Transducers, a common component of any data acquisition system, convert physical phenomena, such as strain or pres-sure, into electrical signals that can be acquired by a data acquisition (DAQ) device. Common examples of transducers include microphones, thermometers, thermocouples, and strain gauges. When selecting a transducer for use with a DAQ device, it is important to consider the input and output range of the transducer and whether it outputs voltage or current. Often, the sensor and DAQ device require signal conditioning components to be added to the system to acquire a signal from the sensor or to take full advantage of the resolution of the DAQ device. However, the transducer's output impedance is commonly overlooked as a vital consideration when building a DAQ system.
Impedance is a combination of resistance, inductance, and capacitance across the input or output terminals of a circuit. Figure 1 models the resistive output impedance of a transducer and the resistive input impedance of a DAQ device. Realistically, capacitance and inductance are also present in all DAQ systems. It is important that the input impendence of the DAQ device is much higher relative to the output impedance of the selected transducer. In general, the higher the input impedance of the DAQ device the less the measured signal will be disturbed by the DAQ device. It is also important to select a transducer with as low an output impedance as possible to achieve the most accurate analog input (AI) readings by the DAQ device. The following sections address how high output (source) impedance affects a measurement system and how to use a unity gain buffer or voltage follower to decrease the output impedance of a sensor.
 
Figure 1.-Model of a Typical Transducer and DAQ Device

2.3 Using a Unity Gain Buffer to Decrease Source Impedance
When you can neither use a transducer with a low output impedance nor reduce the sampling rate of the DAQ device, you must use a voltage follower that employs operational amplifiers (op-amps) with unity gain (gain = 1) for each high-impedance source before connecting to the DAQ device. This configuration is commonly referred to as a unity gain buffer, and it decreases the impedance of the source connected to the DAQ device. A power supply is required to provide +/- 5 V to the op-amp, and the power supply should be referenced to the analog input ground (AIGND) of the DAQ device.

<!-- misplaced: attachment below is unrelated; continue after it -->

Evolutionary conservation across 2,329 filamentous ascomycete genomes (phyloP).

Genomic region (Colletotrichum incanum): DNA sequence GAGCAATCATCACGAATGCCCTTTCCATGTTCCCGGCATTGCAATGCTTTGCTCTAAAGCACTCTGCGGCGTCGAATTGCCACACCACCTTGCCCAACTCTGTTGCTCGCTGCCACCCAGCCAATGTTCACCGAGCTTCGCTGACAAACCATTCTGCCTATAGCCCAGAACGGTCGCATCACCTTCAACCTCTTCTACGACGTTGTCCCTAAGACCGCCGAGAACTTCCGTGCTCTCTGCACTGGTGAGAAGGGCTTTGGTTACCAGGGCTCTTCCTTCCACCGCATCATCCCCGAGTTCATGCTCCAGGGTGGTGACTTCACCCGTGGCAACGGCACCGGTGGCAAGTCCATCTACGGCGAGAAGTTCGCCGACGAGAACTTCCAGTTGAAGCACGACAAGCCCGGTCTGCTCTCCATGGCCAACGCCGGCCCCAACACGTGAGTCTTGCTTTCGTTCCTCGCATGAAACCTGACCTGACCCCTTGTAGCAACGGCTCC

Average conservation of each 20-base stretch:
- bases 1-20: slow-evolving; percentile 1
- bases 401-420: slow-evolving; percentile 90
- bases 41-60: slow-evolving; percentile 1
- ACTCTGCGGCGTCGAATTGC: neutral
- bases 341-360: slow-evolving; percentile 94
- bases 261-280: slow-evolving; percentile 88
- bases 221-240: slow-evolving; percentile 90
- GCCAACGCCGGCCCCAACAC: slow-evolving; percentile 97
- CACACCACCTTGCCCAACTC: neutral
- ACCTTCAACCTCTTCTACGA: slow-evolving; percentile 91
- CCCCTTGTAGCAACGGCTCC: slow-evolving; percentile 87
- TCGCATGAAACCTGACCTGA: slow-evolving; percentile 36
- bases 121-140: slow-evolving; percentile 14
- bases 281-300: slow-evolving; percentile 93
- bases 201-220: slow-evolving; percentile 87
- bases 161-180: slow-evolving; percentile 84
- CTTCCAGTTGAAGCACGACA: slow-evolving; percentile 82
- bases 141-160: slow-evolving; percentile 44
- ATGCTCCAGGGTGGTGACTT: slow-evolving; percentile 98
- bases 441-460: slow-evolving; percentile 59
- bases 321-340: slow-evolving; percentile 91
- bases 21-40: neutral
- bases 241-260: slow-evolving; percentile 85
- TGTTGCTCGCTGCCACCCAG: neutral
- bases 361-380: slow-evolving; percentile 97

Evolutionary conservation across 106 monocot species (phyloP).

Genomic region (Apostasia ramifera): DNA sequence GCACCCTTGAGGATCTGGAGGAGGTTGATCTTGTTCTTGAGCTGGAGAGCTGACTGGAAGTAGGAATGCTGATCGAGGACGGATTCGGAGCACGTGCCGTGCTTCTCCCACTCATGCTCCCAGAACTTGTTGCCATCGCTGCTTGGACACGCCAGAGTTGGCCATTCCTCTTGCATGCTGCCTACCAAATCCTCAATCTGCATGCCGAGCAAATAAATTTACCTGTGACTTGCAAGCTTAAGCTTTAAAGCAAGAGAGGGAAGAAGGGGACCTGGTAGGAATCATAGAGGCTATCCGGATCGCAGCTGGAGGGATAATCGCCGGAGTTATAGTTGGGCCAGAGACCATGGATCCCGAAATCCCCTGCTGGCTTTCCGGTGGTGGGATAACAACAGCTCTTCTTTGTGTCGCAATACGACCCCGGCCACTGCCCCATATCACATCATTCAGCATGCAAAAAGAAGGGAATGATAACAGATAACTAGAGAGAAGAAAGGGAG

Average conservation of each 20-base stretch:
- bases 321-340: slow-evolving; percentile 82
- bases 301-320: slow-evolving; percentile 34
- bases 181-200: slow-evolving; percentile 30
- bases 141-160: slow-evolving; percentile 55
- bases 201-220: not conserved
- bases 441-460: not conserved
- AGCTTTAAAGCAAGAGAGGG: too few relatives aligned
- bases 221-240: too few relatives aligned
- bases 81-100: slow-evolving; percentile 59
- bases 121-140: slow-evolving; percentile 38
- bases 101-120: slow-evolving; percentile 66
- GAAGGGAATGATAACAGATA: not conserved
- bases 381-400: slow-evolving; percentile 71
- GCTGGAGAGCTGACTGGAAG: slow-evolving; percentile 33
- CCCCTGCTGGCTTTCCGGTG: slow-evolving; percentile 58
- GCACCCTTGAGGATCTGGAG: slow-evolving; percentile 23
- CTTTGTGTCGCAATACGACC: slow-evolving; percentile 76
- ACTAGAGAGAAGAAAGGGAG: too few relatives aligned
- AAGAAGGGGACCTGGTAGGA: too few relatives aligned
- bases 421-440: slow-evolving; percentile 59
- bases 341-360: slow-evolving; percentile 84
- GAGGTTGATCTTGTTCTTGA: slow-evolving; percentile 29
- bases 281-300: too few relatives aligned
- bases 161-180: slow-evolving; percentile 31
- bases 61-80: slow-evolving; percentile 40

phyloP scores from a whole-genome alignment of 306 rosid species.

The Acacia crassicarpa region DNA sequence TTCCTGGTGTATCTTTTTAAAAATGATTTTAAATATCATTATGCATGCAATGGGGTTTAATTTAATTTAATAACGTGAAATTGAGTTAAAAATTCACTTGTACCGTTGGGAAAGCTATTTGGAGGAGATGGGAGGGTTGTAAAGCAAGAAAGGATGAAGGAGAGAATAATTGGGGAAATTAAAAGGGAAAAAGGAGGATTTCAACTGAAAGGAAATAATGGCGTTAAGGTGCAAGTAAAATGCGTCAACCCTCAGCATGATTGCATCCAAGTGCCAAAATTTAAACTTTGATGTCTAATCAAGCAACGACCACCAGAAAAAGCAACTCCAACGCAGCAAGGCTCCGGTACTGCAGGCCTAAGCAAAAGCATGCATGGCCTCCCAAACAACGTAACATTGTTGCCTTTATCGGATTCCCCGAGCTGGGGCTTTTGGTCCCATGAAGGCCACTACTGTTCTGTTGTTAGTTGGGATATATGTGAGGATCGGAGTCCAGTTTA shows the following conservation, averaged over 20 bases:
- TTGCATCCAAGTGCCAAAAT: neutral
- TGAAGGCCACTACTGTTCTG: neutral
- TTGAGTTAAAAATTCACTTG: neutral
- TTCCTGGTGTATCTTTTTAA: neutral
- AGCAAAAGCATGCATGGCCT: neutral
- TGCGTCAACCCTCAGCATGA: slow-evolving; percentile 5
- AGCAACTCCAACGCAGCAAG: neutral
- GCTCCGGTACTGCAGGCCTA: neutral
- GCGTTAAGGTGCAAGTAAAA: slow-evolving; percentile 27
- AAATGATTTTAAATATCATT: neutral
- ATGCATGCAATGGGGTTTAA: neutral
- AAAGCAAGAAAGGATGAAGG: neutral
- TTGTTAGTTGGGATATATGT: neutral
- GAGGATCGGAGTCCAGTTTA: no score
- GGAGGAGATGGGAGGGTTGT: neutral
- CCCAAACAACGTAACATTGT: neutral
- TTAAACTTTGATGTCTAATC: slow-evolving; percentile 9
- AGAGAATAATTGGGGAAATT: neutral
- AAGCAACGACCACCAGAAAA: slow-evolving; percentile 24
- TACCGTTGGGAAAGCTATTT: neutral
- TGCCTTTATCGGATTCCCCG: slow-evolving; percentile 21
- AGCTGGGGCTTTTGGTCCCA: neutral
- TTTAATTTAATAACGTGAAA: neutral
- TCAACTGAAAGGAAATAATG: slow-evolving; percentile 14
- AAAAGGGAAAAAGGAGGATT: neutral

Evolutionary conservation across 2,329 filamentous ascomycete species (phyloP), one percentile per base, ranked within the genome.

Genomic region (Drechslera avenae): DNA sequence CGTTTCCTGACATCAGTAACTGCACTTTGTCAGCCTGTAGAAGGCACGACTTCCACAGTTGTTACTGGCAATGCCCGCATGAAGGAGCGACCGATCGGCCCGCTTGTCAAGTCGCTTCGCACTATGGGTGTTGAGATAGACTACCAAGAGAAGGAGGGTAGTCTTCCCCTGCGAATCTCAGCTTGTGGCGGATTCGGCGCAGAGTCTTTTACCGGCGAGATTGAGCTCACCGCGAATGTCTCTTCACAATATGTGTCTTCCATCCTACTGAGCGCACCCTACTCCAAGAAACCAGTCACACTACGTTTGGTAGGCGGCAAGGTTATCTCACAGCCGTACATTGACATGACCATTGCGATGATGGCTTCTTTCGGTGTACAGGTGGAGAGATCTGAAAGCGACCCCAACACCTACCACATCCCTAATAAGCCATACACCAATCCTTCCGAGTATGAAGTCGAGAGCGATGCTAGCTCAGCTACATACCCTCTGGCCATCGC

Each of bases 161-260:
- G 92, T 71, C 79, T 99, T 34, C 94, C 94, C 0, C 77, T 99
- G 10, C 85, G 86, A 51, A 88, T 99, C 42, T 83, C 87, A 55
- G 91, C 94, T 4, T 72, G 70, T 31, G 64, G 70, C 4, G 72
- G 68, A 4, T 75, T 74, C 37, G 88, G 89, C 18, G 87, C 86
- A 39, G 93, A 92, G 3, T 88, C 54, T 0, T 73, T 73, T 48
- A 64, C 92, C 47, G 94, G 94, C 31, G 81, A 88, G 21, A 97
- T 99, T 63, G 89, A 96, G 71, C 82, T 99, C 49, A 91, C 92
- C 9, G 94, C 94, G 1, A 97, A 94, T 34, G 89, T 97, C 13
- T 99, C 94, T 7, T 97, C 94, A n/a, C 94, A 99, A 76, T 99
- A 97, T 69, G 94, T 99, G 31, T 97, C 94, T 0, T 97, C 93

Figure: Unity gain Buffer for the ADC  to decrease the source impedance here LM358 is used as a unity gain buffer , PIN photodiode BPW34  solar irradiance sensor, R1 as shunt resistor

3   Measurement And Readings
Silicon PIN photodiode is used as a irradiance transducer .Photodiode used has a photosensitive area of 7.5mm2. Below is the characteristics’ table of BPW34 photodiode. Readings taken by a standard ammeter
Photodiode 3.337 +/- 0.116 mA at an ambient temperature of 25ºC when exposed to a solar irradiance of 1000 W/m2.In order to keep the readings in a voltage range a shunt resistance is used to calibrate the circuit . Our goal is to make full sunlight give a 100 mvolts reading on the digital meter (full sunlight is about 1000 watts per square meter), so our meter will read 1 mvolts per 10 Watts/m2.